FAA grounds Victoria air traffic control funding

Melissa Crowe By Melissa Crowe

March 22, 2013 at 6:03 p.m.
Updated March 22, 2013 at 10:23 p.m.

Mike Barnes is playing out the scenario of his nightmares. Two planes fly into Victoria, something goes wrong, and the air traffic control tower is empty.

Barnes, 34, is counting on a miracle to keep his job - and the control tower staffed - at Victoria Regional Airport.

The county built the $2 million tower in 2008, thanks to a federal 90 percent cost-share program. However, the tower is set to close April 7 because of another federal measure.

"I've lost sleep over it," Barnes said.

Despite his and other U.S. controllers' pleas to their congressional representatives to keep the funding in place, the Federal Aviation Administration announced Friday that Victoria is officially on the chopping block along with 148 other airports nationwide to lose funding for staffing air traffic control towers.

Losing federal funding for Victoria's tower puts pressure on the county government to find money to cover its cost, which is estimated at $500,000 annually.

While Victoria County Commissioners Court is accepting bids through 10 a.m. Monday for tower management, County Judge Don Pozzi said the county is not in a position to fund the tower long term.

"Obviously, I can't speak for the court ... based on what has happened, I'm confident that we will find a way to keep the tower open until we find a permanent solution," he said.

The tower spending cuts are part of $637 million the FAA must shed by Sept. 30, brought on by the $85 billion cuts to federal spending across the government.

Airport Manager Jason Milewski said the notice was expected and frustrating.

Thirteen control towers in Texas are scheduled for closure. The only tower previously on the list, Arlington, will remain open.

"The thing that's frustrating to us is how an agency or administration can perform this action without any justification, without releasing any reasoning, without considering the consequences and without being accountable," Milewski said. "This doesn't just affect Victoria; this affects almost 200 communities across the country. There will be a tragedy tied to this."

In a news release, Transportation Secretary Ray LaHood said the FAA listened to communities across the U.S. about the importance of their towers.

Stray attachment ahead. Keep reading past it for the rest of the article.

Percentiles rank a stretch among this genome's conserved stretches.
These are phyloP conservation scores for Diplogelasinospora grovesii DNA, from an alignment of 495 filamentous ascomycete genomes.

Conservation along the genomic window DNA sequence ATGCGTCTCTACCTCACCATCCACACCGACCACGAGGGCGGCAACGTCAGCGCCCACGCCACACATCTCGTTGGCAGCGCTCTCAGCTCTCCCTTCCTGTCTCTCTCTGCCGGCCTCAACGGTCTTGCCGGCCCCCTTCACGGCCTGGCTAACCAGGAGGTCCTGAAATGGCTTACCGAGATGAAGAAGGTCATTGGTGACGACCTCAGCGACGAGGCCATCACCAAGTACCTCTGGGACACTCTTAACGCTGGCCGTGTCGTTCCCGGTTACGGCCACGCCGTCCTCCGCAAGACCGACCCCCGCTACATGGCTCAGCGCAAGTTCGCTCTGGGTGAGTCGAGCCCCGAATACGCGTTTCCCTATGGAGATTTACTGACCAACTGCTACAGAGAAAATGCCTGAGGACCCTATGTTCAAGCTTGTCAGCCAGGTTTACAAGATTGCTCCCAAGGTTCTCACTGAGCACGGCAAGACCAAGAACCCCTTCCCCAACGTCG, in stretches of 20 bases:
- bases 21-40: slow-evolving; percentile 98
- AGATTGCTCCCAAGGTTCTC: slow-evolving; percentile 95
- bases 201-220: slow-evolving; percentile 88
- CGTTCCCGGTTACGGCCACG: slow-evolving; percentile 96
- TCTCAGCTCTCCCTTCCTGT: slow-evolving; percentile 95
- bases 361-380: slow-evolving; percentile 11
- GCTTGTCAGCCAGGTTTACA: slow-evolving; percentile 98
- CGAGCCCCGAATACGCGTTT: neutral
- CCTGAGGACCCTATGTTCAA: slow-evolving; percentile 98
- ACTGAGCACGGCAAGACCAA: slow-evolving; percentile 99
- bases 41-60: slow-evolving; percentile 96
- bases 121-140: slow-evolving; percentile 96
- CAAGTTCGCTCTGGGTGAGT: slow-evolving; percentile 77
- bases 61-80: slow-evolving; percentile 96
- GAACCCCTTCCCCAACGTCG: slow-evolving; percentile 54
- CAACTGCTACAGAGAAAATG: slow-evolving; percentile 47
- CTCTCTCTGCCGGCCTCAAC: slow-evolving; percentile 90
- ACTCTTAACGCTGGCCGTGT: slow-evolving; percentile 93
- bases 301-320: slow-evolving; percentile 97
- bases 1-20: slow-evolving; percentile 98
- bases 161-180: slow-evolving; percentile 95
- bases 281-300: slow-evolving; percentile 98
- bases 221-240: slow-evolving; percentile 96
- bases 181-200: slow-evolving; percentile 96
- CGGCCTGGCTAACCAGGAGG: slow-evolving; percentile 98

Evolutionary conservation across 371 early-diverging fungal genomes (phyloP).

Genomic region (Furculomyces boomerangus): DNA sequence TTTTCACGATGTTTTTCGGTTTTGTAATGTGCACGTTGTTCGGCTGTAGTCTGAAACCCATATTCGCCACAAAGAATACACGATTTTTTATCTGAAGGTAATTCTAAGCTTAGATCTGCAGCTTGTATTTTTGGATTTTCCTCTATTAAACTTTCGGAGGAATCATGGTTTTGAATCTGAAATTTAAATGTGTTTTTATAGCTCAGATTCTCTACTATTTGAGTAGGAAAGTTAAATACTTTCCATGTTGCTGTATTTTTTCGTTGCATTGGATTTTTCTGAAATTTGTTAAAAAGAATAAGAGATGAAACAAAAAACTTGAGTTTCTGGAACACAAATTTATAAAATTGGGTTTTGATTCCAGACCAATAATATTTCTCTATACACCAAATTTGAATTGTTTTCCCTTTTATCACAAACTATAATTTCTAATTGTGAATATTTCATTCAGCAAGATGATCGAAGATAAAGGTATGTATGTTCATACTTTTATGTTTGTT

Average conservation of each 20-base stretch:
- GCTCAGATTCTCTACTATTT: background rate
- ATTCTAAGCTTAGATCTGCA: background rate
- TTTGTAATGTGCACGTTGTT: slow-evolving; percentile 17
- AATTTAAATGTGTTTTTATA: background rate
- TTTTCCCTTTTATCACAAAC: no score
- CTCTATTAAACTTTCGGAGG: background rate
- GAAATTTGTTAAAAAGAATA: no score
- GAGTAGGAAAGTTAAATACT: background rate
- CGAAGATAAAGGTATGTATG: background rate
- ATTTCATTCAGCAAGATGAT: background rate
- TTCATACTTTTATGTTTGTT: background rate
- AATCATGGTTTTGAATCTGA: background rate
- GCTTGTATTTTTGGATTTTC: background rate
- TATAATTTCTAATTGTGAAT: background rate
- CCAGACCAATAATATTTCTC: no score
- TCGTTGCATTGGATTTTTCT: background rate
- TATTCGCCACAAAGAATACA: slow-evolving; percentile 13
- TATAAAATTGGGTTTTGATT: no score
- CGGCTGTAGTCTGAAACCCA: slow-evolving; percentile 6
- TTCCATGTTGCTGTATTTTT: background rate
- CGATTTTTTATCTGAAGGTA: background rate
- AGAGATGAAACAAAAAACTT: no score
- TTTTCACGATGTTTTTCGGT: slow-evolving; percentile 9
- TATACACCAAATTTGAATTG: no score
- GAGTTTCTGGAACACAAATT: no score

"Unfortunately, we are faced with a series of difficult choices that we have to make to reach the required cuts under sequestration," LaHood said.

"In addition to reviewing materials submitted on behalf of towers on the potential closure list, the Department of Transportation consulted with the departments of Defense and Homeland Security and conducted operational assessments of each potential tower closure on the national air transportation system," according to the news release.

Milewski said the air traffic control tower program has been one of the FAA's most cost-effective programs because it is user-funded.

Funded with fuel taxes and user fees, the FAA enters into contracts with air traffic companies, resulting in smaller airports having air traffic controllers. Robinson Aviation has the contract with Victoria.

Contract towers operate at about a quarter of the cost of an equivalent federal tower, Milewski said.

"Although this is blamed on sequestration and tied to sequestration by statements of the administration, it really has nothing to do with it," Milewski said. "This is an independent system. ... They are threatening the national safety of our airspace and crippling local economies, which contributes to the gross national product of our country."

He said the county is prepared to find funding sources to keep the tower open. However, there has not been an official vote or announcement from the commissioners court.

Still, some communities might opt to participate in the FAA's non-federal tower program and would then fund their own air traffic control services.

Since Victoria's tower opened in 2008, air traffic has doubled, Milewski said.

"Closing the tower would would be like removing the light at the Loop and Navarro," he said. "The best way I can equate it is like a traffic light. It's the traffic signal for air traffic."



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